Publicly funded healthcare forms an intricate part of government spending in most Organisation for Economic Co-operation and Development (OECD) countries, because of its reliance on entitlements and dedicated revenue streams. The impact of budgetary rules and procedures on publicly funded health care might thus be different from other spending categories. In this study we focus on the potential of fiscal rules to contain these costs and their design features. We assess the relationship between fiscal rules and the level of public health care expenditure of 32 (OECD) countries between 1985 and 2014. Our dataset consists of health care expenditure data of the OECD and data on fiscal rules of the International Monetary Fund (IMF) for that same period. Through a multivariate regression analysis, we estimate the association between fiscal rules and its subcategories and inflation adjusted public health care expenditure. We control for population, Gross Domestic Product (GDP), debt and whether countries received an IMF bailout for the specific period. In all our regressions we include country and year fixed effects. The presence of a fiscal rule on average is associated with a 3 % reduction of public health care expenditure. Supranational balanced budget rules are associated with some 8 % lower expenditure. Health service provision-oriented countries with more passive purchasing structures seem less capable of containing costs through fiscal rules. Fiscal rules demonstrate lagged effectiveness; the potential for expenditure reduction increases after one and two years of fiscal rule implementation. Finally, we find evidence that fiscal frameworks that incorporate multi-year expenditure ceilings show additional potential for cost control. Our study shows that there seems a clear relationship between the potential of fiscal rules and budgeting health expenses. Using fiscal rules to contain the level of health care expenditure can thus be a necessary precondition for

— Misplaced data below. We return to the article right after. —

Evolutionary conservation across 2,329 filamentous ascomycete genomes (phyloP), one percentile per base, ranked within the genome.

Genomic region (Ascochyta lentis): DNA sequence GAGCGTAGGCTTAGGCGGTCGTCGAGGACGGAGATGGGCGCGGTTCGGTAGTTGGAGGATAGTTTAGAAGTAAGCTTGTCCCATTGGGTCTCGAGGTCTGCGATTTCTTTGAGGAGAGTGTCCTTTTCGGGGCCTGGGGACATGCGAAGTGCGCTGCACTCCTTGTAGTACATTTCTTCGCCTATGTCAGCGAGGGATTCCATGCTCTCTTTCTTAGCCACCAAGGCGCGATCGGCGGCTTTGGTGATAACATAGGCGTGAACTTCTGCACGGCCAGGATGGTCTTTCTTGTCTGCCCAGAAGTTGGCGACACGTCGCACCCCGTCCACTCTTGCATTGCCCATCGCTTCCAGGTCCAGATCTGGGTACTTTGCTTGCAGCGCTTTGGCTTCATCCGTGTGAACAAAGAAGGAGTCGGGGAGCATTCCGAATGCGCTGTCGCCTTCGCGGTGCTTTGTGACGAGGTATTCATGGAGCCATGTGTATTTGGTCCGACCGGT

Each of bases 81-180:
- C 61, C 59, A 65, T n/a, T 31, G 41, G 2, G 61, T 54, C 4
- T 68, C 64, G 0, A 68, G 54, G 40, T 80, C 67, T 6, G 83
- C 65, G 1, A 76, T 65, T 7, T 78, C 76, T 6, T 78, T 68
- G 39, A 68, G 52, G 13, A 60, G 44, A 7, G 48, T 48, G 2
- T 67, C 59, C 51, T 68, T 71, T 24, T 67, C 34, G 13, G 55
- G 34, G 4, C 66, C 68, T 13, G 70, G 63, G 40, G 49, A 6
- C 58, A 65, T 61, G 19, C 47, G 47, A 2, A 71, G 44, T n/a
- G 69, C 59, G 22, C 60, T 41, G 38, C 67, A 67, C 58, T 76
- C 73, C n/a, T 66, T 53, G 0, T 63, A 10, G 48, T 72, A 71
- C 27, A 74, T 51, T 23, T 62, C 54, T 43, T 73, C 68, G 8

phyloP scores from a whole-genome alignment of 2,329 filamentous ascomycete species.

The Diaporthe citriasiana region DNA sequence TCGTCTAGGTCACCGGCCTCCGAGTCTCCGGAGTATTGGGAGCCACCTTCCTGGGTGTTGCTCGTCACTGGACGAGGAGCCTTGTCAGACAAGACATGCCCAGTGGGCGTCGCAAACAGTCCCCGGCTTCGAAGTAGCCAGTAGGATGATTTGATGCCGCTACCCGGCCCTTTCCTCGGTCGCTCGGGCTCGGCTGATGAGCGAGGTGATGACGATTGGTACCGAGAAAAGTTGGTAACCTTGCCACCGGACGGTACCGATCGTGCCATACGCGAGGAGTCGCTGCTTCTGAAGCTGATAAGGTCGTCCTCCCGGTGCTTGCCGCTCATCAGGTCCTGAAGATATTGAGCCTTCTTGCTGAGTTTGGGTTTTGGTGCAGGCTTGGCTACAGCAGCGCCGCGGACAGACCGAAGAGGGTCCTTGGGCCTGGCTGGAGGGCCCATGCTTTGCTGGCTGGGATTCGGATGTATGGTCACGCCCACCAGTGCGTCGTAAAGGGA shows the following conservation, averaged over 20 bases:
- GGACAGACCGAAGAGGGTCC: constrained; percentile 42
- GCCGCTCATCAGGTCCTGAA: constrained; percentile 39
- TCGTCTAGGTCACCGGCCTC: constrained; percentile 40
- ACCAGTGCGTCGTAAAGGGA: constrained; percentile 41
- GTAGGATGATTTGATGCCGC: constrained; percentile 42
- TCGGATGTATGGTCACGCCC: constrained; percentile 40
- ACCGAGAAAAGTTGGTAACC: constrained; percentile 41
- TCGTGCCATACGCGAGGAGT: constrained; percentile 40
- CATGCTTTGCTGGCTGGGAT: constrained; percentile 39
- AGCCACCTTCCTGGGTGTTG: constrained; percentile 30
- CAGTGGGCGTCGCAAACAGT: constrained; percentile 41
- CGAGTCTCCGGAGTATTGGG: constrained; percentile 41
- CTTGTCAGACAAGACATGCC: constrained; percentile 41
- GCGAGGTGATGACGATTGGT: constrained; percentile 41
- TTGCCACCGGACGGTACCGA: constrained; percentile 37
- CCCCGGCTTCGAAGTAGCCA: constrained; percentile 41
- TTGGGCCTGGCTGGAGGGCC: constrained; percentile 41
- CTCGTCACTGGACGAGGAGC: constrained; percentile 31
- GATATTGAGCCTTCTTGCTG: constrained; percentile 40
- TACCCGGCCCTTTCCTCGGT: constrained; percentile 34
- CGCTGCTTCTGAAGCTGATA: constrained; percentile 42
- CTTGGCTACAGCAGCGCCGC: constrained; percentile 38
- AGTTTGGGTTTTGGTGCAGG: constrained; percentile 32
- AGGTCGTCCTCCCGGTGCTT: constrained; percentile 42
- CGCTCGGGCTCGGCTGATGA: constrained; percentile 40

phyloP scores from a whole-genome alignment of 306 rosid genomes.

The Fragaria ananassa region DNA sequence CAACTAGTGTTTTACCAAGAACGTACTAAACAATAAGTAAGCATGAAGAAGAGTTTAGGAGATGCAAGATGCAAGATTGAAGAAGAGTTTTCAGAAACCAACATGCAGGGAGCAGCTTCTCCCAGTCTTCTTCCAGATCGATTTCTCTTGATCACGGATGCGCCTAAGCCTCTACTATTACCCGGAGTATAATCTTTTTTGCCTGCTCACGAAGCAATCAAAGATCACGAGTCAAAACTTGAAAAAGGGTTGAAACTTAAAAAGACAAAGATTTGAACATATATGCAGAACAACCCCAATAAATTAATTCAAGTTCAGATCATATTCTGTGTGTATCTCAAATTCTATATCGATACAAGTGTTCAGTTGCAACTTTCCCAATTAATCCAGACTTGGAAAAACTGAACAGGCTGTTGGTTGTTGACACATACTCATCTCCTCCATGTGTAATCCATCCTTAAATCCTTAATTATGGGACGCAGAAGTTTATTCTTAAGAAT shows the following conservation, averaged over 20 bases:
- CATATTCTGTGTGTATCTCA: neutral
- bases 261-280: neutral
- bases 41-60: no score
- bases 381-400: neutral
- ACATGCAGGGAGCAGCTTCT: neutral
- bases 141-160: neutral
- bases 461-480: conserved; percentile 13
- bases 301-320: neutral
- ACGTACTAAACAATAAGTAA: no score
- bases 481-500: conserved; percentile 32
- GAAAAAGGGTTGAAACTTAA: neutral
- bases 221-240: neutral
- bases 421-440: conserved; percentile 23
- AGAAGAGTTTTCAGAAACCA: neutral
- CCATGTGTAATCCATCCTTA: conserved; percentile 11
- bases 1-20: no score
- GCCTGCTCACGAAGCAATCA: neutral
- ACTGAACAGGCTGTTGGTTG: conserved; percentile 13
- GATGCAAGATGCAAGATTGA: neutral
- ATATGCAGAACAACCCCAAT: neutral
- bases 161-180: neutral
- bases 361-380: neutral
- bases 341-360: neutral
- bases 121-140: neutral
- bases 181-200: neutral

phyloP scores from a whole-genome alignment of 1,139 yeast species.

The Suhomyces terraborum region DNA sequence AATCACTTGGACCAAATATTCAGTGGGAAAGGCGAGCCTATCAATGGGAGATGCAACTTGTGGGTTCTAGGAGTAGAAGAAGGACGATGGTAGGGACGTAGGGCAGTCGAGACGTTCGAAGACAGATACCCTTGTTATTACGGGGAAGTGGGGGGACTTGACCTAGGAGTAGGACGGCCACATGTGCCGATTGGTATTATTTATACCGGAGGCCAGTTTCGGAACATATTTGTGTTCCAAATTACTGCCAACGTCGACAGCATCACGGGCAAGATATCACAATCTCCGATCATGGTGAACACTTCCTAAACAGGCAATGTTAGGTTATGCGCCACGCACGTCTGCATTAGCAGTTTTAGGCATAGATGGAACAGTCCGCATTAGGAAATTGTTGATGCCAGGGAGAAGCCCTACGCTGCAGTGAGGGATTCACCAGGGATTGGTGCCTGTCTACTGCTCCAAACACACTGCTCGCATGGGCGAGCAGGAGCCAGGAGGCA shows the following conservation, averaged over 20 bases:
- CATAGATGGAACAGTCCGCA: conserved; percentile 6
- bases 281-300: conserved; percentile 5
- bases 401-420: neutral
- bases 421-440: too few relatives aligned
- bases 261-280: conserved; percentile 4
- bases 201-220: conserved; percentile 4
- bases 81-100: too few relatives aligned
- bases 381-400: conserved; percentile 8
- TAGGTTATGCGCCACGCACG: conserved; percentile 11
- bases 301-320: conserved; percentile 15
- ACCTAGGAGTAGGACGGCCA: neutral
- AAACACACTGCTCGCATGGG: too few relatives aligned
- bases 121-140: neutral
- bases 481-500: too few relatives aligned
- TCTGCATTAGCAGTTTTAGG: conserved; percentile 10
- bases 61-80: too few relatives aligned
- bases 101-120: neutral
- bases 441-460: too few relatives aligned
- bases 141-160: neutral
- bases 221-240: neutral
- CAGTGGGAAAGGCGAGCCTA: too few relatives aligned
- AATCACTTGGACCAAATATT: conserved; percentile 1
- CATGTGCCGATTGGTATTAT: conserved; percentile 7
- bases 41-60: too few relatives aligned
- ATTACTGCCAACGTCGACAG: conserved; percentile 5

9. International comparisons of health system performance among OECD countries: opportunities and data privacy protection challenges.

    Oderkirk, Jillian; Ronchi, Elettra; Klazinga, Niek

    2013-09-01

    Health data constitute a significant resource in most OECD countries that could be used to improve health system performance. Well-intended policies to allay concerns about breaches of confidentiality and to reduce potential misuse of personal health information may be limiting data use. A survey of 20 OECD countries explored the extent to which countries have developed and use personal health data and the reasons why data use may be problematic in some. Countries are divided, with one-half engaged regularly in national data linkage studies to monitor health care quality. Country variation is linked to risk management in granting an exemption to patient consent requirements; in sharing identifiable data among government authorities; and in project approvals and granting access to data. The resources required to comply with data protection requirements is a secondary problem. The sharing of person-level data across borders for international comparisons is rarely reported and there were few examples of studies of health system performance. Laws and policies enabling data sharing and data linkage are needed to strengthen national information infrastructure. To develop international studies comparing health care quality and health system performance, actions are needed to address heterogeneity in data protection practices. Copyright © 2013 The Authors. Published by Elsevier Ireland Ltd.. All rights reserved.

  10. Labour Market Performance, Income Inequality and Poverty in OECD Countries. OECD Economics Department Working Papers, No. 500

    Burniaux, Jean-Marc; Padrini, Flavio; Brandt, Nicola

    2006-01-01

    There have been concerns that employment-enhancing reforms along the lines of the 1994 OECD Jobs Strategy could inadvertently lead to increased income inequality and poverty. This paper focuses on the impact of institutions and redistributive policies on inequality and poverty with the view of assessing whether a trade-off between better labour…

  11. Re-spending rebound: A macro-level assessment for OECD countries and emerging economies

    Antal, Miklós; Bergh, Jeroen C.J.M. van den